Conservation Congress concludes
SPRINGFIELD STATE JOURNAL-REGISTER
Marc Miller closed the first Conservation Congress in six years by leaving the door open.
“This is just the beginning of a very long conversation,” said Miller, director of the Illinois Department of Natural Resources.
Miller bid farewell Sunday afternoon to 140 representatives of the agency’s constituent groups at the end a day and a half of discussion, debate and brainstorming about ways DNR can tackle challenges like reduced state funding, public access for recreation and youth recruitment.
Conservation Congress has been on hiatus for six years during the administration of former Gov. Rod Blagojevich.
On nearly everyone’s priority list is securing a predictable funding source for DNR. Miller has said often that the agency’s share of the state’s general tax revenue dropped by about half — from about $100 million to about $50 million — in the previous 10 years.
Aaron Kuehl, conservation director for Illinois Pheasants Forever and Quail Forever said the concept of more predictable funding – such as a dedicating sliver of the state sales tax - must be promoted.
“In conservation circles we know,” he said. “The legislators know, but the general public doesn’t.
“There are short-term fixes in the works (such as fee increases), but we need some longer term fixes, too,” Kuehl said.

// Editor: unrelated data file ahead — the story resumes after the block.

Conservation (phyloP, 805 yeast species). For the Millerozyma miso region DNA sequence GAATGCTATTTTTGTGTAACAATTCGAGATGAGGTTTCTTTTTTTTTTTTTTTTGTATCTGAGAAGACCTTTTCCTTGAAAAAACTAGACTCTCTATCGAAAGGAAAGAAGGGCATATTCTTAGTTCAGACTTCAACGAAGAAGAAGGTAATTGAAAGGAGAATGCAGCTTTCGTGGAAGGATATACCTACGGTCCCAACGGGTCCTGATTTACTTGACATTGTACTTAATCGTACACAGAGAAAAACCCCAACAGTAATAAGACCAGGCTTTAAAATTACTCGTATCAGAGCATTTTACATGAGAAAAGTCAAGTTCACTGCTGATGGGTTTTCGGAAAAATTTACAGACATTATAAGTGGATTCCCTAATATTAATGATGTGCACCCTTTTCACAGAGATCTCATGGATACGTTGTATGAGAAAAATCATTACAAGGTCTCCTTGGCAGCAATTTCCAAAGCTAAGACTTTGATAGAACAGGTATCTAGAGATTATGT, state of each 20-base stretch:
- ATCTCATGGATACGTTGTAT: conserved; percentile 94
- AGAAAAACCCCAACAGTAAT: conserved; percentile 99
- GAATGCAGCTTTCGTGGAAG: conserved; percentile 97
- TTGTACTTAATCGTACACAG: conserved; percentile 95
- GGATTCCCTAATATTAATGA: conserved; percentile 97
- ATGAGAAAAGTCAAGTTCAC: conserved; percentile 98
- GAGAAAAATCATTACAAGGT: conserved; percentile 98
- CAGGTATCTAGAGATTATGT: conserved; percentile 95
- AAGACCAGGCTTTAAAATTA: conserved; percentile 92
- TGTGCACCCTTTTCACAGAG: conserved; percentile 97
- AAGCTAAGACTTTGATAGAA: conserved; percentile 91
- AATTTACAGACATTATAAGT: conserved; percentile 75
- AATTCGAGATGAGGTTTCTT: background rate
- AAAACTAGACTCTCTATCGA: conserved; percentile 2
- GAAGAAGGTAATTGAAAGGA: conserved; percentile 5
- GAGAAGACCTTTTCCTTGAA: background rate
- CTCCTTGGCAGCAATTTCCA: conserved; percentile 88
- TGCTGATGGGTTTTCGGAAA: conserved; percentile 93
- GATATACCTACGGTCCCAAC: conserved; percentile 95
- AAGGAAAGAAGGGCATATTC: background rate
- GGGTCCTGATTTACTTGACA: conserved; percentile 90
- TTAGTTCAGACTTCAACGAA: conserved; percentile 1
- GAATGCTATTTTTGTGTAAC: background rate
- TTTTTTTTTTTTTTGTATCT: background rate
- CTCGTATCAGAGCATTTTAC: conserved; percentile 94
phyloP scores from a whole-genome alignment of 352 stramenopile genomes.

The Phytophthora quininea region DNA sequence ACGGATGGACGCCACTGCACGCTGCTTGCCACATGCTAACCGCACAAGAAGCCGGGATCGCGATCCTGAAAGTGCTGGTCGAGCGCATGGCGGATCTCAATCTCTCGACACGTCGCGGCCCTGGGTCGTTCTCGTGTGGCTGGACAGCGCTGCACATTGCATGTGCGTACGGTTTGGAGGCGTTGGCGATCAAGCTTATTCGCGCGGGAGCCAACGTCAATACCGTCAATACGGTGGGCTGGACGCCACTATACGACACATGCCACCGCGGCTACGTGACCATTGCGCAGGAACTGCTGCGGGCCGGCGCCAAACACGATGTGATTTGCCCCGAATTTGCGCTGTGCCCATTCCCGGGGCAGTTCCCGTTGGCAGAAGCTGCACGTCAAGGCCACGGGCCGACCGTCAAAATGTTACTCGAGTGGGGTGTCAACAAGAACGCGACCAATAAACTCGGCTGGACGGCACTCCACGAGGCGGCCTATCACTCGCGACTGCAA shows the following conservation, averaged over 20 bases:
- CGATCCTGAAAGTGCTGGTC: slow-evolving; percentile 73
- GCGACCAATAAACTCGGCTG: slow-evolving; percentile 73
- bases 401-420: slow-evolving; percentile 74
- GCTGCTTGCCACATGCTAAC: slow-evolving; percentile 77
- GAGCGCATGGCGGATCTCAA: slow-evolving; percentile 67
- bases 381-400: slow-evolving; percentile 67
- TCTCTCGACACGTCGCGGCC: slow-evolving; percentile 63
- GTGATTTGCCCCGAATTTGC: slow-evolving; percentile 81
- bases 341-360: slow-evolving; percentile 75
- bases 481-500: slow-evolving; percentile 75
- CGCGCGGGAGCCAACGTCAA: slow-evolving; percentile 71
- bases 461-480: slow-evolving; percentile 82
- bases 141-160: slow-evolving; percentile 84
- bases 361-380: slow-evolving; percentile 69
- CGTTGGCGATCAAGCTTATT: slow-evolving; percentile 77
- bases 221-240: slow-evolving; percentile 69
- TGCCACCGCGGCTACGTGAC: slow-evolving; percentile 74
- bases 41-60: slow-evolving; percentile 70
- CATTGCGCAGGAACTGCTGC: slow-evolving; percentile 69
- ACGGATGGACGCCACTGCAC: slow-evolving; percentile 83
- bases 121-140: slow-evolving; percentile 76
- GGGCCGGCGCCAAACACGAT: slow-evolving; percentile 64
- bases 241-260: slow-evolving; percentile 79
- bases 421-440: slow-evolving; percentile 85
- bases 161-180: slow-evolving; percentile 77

“People really do need to speak out,” said Beth White, of the Trust for Public Land. “We have to show conservation is economically just as important as jobs, schools and roads. It’s part of the system.”
Limiting liability of landowners that allow outdoors recreation, including hunting, fishing, birding, hiking and other forms also resonated with participants.
A law was on the books up until 2005 that addressed the issue, but some didn’t feel it was adequate to protect landowners in all circumstances.
Addressing the issue of liability is key if private landowners are to be approached about allowing some forms of public recreation on their property.
Lenore Beyer-Clow, policy director of Openlands in Chicago, said negotiations are ongoing with the Illinois Trail Lawyers Association to come to agreement to bring a finished piece of legislation to the spring session that is agreed upon by all parties.
White said DNR has to partner with constituent groups and other state agencies to get things done.
“Government cannot do it all alone,” she said. “The state needs to figure out how to create all of these public and private partnerships.”
She said bringing agencies like agriculture, environmental protection, public health, transportation and others together with DNR is vital because all segments rely upon one another.
Miller said the newly reconstituted Conservation Congress surpassed all expectations.
“We are thrilled,” he said.
Before participants headed for home, he told them that reinstating the constituent body was one of the top items on his to-do list after taking over the directorship.
“We are listening, and we want you to know that,” he said. “There will be more Conservation Congresses in the future. This work is very important.”